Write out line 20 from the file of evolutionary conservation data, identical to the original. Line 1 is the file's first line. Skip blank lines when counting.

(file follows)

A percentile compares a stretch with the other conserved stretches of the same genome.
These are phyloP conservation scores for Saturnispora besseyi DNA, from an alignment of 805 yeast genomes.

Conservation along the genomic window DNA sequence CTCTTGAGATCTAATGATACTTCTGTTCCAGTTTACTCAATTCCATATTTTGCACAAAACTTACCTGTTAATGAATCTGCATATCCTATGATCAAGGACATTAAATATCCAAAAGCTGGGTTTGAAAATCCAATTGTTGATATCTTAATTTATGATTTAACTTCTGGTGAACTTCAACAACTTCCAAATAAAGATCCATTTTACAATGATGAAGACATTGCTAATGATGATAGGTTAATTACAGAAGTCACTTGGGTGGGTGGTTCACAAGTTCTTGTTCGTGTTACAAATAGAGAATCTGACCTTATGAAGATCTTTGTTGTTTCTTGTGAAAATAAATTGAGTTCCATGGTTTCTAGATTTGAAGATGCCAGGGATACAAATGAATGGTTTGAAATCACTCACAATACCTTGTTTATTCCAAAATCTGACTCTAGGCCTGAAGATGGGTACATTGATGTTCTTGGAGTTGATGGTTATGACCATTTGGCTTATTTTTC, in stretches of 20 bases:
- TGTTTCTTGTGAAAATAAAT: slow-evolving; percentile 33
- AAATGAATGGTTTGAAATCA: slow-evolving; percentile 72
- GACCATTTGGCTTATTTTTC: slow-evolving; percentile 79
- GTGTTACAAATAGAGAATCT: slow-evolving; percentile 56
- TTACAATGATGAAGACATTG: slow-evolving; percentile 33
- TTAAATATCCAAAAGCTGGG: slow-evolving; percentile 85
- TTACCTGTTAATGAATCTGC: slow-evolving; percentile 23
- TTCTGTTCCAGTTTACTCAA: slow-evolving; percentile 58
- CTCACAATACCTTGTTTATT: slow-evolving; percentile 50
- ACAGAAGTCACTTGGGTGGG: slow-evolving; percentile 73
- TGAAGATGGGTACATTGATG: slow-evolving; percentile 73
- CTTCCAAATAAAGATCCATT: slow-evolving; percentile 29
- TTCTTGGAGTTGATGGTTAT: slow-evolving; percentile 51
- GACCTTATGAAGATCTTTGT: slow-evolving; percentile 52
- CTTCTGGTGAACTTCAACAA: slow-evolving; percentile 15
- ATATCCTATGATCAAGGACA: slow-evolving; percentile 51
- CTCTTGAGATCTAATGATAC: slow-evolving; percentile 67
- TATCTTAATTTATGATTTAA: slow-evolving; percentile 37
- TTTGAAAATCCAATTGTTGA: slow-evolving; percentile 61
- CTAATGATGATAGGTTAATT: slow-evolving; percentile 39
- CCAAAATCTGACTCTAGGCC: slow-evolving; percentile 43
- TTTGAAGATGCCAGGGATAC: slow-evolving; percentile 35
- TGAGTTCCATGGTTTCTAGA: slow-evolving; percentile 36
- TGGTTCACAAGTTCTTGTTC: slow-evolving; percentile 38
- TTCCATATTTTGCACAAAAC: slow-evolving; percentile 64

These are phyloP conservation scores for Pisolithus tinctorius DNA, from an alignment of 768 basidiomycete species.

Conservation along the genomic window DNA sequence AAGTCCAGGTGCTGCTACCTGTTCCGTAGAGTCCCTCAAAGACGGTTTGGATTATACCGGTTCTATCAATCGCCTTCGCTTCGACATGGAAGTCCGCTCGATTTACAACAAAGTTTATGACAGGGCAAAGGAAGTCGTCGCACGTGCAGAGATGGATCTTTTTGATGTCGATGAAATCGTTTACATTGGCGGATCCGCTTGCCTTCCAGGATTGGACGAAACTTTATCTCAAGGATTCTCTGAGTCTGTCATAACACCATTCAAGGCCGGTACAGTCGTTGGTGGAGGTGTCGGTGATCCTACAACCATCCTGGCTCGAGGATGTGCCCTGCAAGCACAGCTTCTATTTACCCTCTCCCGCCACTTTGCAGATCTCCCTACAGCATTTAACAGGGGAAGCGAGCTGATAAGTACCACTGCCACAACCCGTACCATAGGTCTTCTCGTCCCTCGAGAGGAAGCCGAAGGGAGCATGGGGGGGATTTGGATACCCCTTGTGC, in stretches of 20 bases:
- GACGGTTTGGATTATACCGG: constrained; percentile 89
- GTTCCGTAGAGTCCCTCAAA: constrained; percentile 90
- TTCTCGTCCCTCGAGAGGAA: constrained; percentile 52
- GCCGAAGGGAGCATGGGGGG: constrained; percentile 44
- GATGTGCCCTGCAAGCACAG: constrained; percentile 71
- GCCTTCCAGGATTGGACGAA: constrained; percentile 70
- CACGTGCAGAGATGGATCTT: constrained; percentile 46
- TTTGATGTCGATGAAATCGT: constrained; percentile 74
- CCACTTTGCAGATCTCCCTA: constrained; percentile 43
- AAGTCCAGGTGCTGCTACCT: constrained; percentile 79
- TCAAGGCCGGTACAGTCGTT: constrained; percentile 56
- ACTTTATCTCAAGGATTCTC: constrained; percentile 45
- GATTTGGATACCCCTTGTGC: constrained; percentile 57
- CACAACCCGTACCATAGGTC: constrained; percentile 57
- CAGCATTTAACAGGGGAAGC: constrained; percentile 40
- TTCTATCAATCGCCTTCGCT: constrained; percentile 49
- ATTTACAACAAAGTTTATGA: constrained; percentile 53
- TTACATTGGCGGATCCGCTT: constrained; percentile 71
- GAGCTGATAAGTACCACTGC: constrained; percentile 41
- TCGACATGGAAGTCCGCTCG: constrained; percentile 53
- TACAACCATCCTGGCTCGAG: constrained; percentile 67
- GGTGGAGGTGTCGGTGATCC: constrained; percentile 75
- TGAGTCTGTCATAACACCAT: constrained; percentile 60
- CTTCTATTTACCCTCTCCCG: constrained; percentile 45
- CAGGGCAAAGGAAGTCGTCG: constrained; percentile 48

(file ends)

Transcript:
- CTCTTGAGATCTAATGATAC: slow-evolving; percentile 67